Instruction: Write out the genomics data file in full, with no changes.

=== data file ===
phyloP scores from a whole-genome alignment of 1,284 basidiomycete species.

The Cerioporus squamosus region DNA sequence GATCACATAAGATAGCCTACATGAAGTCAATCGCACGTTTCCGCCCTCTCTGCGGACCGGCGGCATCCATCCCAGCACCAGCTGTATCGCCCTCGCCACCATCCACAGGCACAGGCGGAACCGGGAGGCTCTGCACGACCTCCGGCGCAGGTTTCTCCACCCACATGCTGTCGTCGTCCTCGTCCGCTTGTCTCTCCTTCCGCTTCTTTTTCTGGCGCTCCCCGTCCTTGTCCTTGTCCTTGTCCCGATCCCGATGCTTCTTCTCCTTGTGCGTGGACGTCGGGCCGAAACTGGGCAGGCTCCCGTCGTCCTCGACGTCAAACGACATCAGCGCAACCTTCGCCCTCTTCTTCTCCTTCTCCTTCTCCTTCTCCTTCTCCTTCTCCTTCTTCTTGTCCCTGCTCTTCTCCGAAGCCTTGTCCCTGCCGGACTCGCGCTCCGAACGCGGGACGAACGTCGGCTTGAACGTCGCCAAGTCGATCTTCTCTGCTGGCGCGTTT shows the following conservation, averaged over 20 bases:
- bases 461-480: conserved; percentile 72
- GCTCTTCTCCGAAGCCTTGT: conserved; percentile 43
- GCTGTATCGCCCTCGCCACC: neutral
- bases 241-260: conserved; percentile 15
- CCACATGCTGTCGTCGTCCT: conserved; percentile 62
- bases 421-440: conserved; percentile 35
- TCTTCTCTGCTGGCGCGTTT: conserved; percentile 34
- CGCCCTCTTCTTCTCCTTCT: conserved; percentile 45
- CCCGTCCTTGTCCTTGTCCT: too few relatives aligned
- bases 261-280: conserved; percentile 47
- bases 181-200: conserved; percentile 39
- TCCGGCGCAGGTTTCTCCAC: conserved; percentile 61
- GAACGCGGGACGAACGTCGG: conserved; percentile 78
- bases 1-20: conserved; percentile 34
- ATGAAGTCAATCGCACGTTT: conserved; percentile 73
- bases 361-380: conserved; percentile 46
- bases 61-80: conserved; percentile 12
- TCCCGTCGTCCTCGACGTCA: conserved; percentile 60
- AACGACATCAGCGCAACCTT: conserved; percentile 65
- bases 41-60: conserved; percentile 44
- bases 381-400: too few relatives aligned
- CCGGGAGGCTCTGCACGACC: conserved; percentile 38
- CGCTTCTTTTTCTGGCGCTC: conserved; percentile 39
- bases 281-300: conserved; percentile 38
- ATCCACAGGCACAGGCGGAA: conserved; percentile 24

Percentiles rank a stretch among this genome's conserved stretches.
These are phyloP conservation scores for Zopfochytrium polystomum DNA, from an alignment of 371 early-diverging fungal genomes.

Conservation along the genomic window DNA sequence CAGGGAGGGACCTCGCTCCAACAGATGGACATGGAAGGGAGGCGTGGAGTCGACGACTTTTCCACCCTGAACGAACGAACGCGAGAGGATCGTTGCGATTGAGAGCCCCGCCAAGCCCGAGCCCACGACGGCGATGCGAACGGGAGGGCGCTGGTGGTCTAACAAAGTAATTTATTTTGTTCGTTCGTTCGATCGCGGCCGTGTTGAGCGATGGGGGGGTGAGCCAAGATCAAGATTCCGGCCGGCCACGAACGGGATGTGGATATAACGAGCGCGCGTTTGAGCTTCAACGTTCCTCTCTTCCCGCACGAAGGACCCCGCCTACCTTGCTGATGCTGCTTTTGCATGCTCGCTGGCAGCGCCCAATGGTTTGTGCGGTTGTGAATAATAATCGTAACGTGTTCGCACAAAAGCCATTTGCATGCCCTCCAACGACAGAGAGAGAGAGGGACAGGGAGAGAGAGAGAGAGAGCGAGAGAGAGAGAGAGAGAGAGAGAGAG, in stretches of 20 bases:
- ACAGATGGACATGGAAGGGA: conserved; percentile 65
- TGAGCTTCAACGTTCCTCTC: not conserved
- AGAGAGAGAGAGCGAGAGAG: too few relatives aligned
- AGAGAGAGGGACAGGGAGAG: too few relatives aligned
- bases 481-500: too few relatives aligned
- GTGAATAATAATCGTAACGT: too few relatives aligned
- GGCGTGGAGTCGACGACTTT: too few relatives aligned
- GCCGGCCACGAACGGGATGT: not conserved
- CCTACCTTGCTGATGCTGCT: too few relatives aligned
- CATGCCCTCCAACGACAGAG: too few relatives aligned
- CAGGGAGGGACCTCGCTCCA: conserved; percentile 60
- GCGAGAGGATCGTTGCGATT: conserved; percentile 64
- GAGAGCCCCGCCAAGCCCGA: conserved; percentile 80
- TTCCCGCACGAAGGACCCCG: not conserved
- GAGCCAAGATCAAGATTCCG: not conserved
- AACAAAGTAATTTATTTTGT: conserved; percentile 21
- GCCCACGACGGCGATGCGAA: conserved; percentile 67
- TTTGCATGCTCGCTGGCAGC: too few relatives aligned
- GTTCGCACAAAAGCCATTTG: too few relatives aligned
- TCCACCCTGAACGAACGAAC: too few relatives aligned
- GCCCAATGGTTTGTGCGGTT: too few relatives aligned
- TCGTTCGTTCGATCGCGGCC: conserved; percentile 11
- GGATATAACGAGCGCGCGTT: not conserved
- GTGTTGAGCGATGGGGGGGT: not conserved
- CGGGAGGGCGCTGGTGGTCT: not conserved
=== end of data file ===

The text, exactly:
phyloP scores from a whole-genome alignment of 1,284 basidiomycete species.

The Cerioporus squamosus region DNA sequence GATCACATAAGATAGCCTACATGAAGTCAATCGCACGTTTCCGCCCTCTCTGCGGACCGGCGGCATCCATCCCAGCACCAGCTGTATCGCCCTCGCCACCATCCACAGGCACAGGCGGAACCGGGAGGCTCTGCACGACCTCCGGCGCAGGTTTCTCCACCCACATGCTGTCGTCGTCCTCGTCCGCTTGTCTCTCCTTCCGCTTCTTTTTCTGGCGCTCCCCGTCCTTGTCCTTGTCCTTGTCCCGATCCCGATGCTTCTTCTCCTTGTGCGTGGACGTCGGGCCGAAACTGGGCAGGCTCCCGTCGTCCTCGACGTCAAACGACATCAGCGCAACCTTCGCCCTCTTCTTCTCCTTCTCCTTCTCCTTCTCCTTCTCCTTCTCCTTCTTCTTGTCCCTGCTCTTCTCCGAAGCCTTGTCCCTGCCGGACTCGCGCTCCGAACGCGGGACGAACGTCGGCTTGAACGTCGCCAAGTCGATCTTCTCTGCTGGCGCGTTT shows the following conservation, averaged over 20 bases:
- bases 461-480: conserved; percentile 72
- GCTCTTCTCCGAAGCCTTGT: conserved; percentile 43
- GCTGTATCGCCCTCGCCACC: neutral
- bases 241-260: conserved; percentile 15
- CCACATGCTGTCGTCGTCCT: conserved; percentile 62
- bases 421-440: conserved; percentile 35
- TCTTCTCTGCTGGCGCGTTT: conserved; percentile 34
- CGCCCTCTTCTTCTCCTTCT: conserved; percentile 45
- CCCGTCCTTGTCCTTGTCCT: too few relatives aligned
- bases 261-280: conserved; percentile 47
- bases 181-200: conserved; percentile 39
- TCCGGCGCAGGTTTCTCCAC: conserved; percentile 61
- GAACGCGGGACGAACGTCGG: conserved; percentile 78
- bases 1-20: conserved; percentile 34
- ATGAAGTCAATCGCACGTTT: conserved; percentile 73
- bases 361-380: conserved; percentile 46
- bases 61-80: conserved; percentile 12
- TCCCGTCGTCCTCGACGTCA: conserved; percentile 60
- AACGACATCAGCGCAACCTT: conserved; percentile 65
- bases 41-60: conserved; percentile 44
- bases 381-400: too few relatives aligned
- CCGGGAGGCTCTGCACGACC: conserved; percentile 38
- CGCTTCTTTTTCTGGCGCTC: conserved; percentile 39
- bases 281-300: conserved; percentile 38
- ATCCACAGGCACAGGCGGAA: conserved; percentile 24

Percentiles rank a stretch among this genome's conserved stretches.
These are phyloP conservation scores for Zopfochytrium polystomum DNA, from an alignment of 371 early-diverging fungal genomes.

Conservation along the genomic window DNA sequence CAGGGAGGGACCTCGCTCCAACAGATGGACATGGAAGGGAGGCGTGGAGTCGACGACTTTTCCACCCTGAACGAACGAACGCGAGAGGATCGTTGCGATTGAGAGCCCCGCCAAGCCCGAGCCCACGACGGCGATGCGAACGGGAGGGCGCTGGTGGTCTAACAAAGTAATTTATTTTGTTCGTTCGTTCGATCGCGGCCGTGTTGAGCGATGGGGGGGTGAGCCAAGATCAAGATTCCGGCCGGCCACGAACGGGATGTGGATATAACGAGCGCGCGTTTGAGCTTCAACGTTCCTCTCTTCCCGCACGAAGGACCCCGCCTACCTTGCTGATGCTGCTTTTGCATGCTCGCTGGCAGCGCCCAATGGTTTGTGCGGTTGTGAATAATAATCGTAACGTGTTCGCACAAAAGCCATTTGCATGCCCTCCAACGACAGAGAGAGAGAGGGACAGGGAGAGAGAGAGAGAGAGCGAGAGAGAGAGAGAGAGAGAGAGAGAG, in stretches of 20 bases:
- ACAGATGGACATGGAAGGGA: conserved; percentile 65
- TGAGCTTCAACGTTCCTCTC: not conserved
- AGAGAGAGAGAGCGAGAGAG: too few relatives aligned
- AGAGAGAGGGACAGGGAGAG: too few relatives aligned
- bases 481-500: too few relatives aligned
- GTGAATAATAATCGTAACGT: too few relatives aligned
- GGCGTGGAGTCGACGACTTT: too few relatives aligned
- GCCGGCCACGAACGGGATGT: not conserved
- CCTACCTTGCTGATGCTGCT: too few relatives aligned
- CATGCCCTCCAACGACAGAG: too few relatives aligned
- CAGGGAGGGACCTCGCTCCA: conserved; percentile 60
- GCGAGAGGATCGTTGCGATT: conserved; percentile 64
- GAGAGCCCCGCCAAGCCCGA: conserved; percentile 80
- TTCCCGCACGAAGGACCCCG: not conserved
- GAGCCAAGATCAAGATTCCG: not conserved
- AACAAAGTAATTTATTTTGT: conserved; percentile 21
- GCCCACGACGGCGATGCGAA: conserved; percentile 67
- TTTGCATGCTCGCTGGCAGC: too few relatives aligned
- GTTCGCACAAAAGCCATTTG: too few relatives aligned
- TCCACCCTGAACGAACGAAC: too few relatives aligned
- GCCCAATGGTTTGTGCGGTT: too few relatives aligned
- TCGTTCGTTCGATCGCGGCC: conserved; percentile 11
- GGATATAACGAGCGCGCGTT: not conserved
- GTGTTGAGCGATGGGGGGGT: not conserved
- CGGGAGGGCGCTGGTGGTCT: not conserved